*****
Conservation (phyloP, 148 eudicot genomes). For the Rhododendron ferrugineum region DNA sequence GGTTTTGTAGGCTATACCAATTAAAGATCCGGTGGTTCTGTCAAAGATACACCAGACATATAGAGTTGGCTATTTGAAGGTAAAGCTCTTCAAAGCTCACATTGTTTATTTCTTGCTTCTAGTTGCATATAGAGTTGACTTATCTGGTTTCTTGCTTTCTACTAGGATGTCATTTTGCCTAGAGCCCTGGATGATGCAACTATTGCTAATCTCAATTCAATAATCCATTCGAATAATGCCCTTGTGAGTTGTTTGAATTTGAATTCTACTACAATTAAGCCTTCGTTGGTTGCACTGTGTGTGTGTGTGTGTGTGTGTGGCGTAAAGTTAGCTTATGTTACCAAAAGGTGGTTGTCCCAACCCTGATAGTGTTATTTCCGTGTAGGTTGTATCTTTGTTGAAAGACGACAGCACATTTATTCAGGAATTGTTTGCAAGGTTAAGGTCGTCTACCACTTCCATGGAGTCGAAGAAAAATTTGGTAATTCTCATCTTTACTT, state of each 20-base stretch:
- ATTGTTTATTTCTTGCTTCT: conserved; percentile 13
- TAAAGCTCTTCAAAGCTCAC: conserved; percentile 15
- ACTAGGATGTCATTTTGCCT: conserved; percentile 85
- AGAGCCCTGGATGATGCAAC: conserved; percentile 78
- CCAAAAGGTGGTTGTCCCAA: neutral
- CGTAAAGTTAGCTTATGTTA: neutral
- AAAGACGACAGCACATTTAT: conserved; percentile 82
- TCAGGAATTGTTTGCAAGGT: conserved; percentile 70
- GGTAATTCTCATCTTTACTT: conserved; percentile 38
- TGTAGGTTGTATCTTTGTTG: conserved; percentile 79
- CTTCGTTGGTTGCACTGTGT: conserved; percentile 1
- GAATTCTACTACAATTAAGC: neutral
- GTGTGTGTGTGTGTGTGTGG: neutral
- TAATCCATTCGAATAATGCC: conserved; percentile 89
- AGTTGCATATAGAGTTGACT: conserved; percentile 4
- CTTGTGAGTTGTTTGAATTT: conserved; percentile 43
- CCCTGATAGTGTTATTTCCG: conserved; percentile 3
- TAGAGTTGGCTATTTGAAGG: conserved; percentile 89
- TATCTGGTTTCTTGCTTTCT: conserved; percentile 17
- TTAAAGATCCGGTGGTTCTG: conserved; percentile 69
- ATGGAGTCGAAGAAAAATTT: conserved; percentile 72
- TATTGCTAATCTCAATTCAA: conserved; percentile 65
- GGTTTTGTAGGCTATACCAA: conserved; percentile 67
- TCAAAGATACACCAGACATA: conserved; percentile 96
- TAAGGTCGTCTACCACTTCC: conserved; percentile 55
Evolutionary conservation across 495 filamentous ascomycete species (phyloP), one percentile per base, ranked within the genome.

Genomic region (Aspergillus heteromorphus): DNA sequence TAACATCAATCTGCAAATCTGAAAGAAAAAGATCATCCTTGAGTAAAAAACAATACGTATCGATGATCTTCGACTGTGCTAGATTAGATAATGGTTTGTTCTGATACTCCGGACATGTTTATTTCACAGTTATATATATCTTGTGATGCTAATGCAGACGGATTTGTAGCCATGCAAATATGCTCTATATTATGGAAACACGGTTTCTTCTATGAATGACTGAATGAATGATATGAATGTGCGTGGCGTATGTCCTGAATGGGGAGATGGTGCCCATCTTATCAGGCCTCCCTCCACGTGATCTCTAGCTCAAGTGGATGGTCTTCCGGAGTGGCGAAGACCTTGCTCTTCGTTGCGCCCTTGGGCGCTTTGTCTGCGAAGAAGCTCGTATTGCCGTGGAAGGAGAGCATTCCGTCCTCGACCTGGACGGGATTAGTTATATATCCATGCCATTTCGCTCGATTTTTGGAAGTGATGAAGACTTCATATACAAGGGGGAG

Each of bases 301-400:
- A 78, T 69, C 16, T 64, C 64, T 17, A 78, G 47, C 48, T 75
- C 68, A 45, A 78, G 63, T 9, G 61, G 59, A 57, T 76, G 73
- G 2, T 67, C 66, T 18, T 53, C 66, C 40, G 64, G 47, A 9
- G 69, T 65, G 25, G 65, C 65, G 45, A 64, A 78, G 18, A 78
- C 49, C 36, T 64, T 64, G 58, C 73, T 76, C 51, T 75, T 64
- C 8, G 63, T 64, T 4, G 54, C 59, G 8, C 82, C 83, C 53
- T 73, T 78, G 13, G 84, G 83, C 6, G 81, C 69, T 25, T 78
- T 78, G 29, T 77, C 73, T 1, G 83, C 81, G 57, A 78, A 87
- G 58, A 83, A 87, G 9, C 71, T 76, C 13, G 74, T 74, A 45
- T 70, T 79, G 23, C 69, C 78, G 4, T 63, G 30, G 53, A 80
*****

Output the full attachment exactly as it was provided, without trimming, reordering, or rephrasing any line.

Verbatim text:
Conservation (phyloP, 148 eudicot genomes). For the Rhododendron ferrugineum region DNA sequence GGTTTTGTAGGCTATACCAATTAAAGATCCGGTGGTTCTGTCAAAGATACACCAGACATATAGAGTTGGCTATTTGAAGGTAAAGCTCTTCAAAGCTCACATTGTTTATTTCTTGCTTCTAGTTGCATATAGAGTTGACTTATCTGGTTTCTTGCTTTCTACTAGGATGTCATTTTGCCTAGAGCCCTGGATGATGCAACTATTGCTAATCTCAATTCAATAATCCATTCGAATAATGCCCTTGTGAGTTGTTTGAATTTGAATTCTACTACAATTAAGCCTTCGTTGGTTGCACTGTGTGTGTGTGTGTGTGTGTGTGGCGTAAAGTTAGCTTATGTTACCAAAAGGTGGTTGTCCCAACCCTGATAGTGTTATTTCCGTGTAGGTTGTATCTTTGTTGAAAGACGACAGCACATTTATTCAGGAATTGTTTGCAAGGTTAAGGTCGTCTACCACTTCCATGGAGTCGAAGAAAAATTTGGTAATTCTCATCTTTACTT, state of each 20-base stretch:
- ATTGTTTATTTCTTGCTTCT: conserved; percentile 13
- TAAAGCTCTTCAAAGCTCAC: conserved; percentile 15
- ACTAGGATGTCATTTTGCCT: conserved; percentile 85
- AGAGCCCTGGATGATGCAAC: conserved; percentile 78
- CCAAAAGGTGGTTGTCCCAA: neutral
- CGTAAAGTTAGCTTATGTTA: neutral
- AAAGACGACAGCACATTTAT: conserved; percentile 82
- TCAGGAATTGTTTGCAAGGT: conserved; percentile 70
- GGTAATTCTCATCTTTACTT: conserved; percentile 38
- TGTAGGTTGTATCTTTGTTG: conserved; percentile 79
- CTTCGTTGGTTGCACTGTGT: conserved; percentile 1
- GAATTCTACTACAATTAAGC: neutral
- GTGTGTGTGTGTGTGTGTGG: neutral
- TAATCCATTCGAATAATGCC: conserved; percentile 89
- AGTTGCATATAGAGTTGACT: conserved; percentile 4
- CTTGTGAGTTGTTTGAATTT: conserved; percentile 43
- CCCTGATAGTGTTATTTCCG: conserved; percentile 3
- TAGAGTTGGCTATTTGAAGG: conserved; percentile 89
- TATCTGGTTTCTTGCTTTCT: conserved; percentile 17
- TTAAAGATCCGGTGGTTCTG: conserved; percentile 69
- ATGGAGTCGAAGAAAAATTT: conserved; percentile 72
- TATTGCTAATCTCAATTCAA: conserved; percentile 65
- GGTTTTGTAGGCTATACCAA: conserved; percentile 67
- TCAAAGATACACCAGACATA: conserved; percentile 96
- TAAGGTCGTCTACCACTTCC: conserved; percentile 55
Evolutionary conservation across 495 filamentous ascomycete species (phyloP), one percentile per base, ranked within the genome.

Genomic region (Aspergillus heteromorphus): DNA sequence TAACATCAATCTGCAAATCTGAAAGAAAAAGATCATCCTTGAGTAAAAAACAATACGTATCGATGATCTTCGACTGTGCTAGATTAGATAATGGTTTGTTCTGATACTCCGGACATGTTTATTTCACAGTTATATATATCTTGTGATGCTAATGCAGACGGATTTGTAGCCATGCAAATATGCTCTATATTATGGAAACACGGTTTCTTCTATGAATGACTGAATGAATGATATGAATGTGCGTGGCGTATGTCCTGAATGGGGAGATGGTGCCCATCTTATCAGGCCTCCCTCCACGTGATCTCTAGCTCAAGTGGATGGTCTTCCGGAGTGGCGAAGACCTTGCTCTTCGTTGCGCCCTTGGGCGCTTTGTCTGCGAAGAAGCTCGTATTGCCGTGGAAGGAGAGCATTCCGTCCTCGACCTGGACGGGATTAGTTATATATCCATGCCATTTCGCTCGATTTTTGGAAGTGATGAAGACTTCATATACAAGGGGGAG

Each of bases 301-400:
- A 78, T 69, C 16, T 64, C 64, T 17, A 78, G 47, C 48, T 75
- C 68, A 45, A 78, G 63, T 9, G 61, G 59, A 57, T 76, G 73
- G 2, T 67, C 66, T 18, T 53, C 66, C 40, G 64, G 47, A 9
- G 69, T 65, G 25, G 65, C 65, G 45, A 64, A 78, G 18, A 78
- C 49, C 36, T 64, T 64, G 58, C 73, T 76, C 51, T 75, T 64
- C 8, G 63, T 64, T 4, G 54, C 59, G 8, C 82, C 83, C 53
- T 73, T 78, G 13, G 84, G 83, C 6, G 81, C 69, T 25, T 78
- T 78, G 29, T 77, C 73, T 1, G 83, C 81, G 57, A 78, A 87
- G 58, A 83, A 87, G 9, C 71, T 76, C 13, G 74, T 74, A 45
- T 70, T 79, G 23, C 69, C 78, G 4, T 63, G 30, G 53, A 80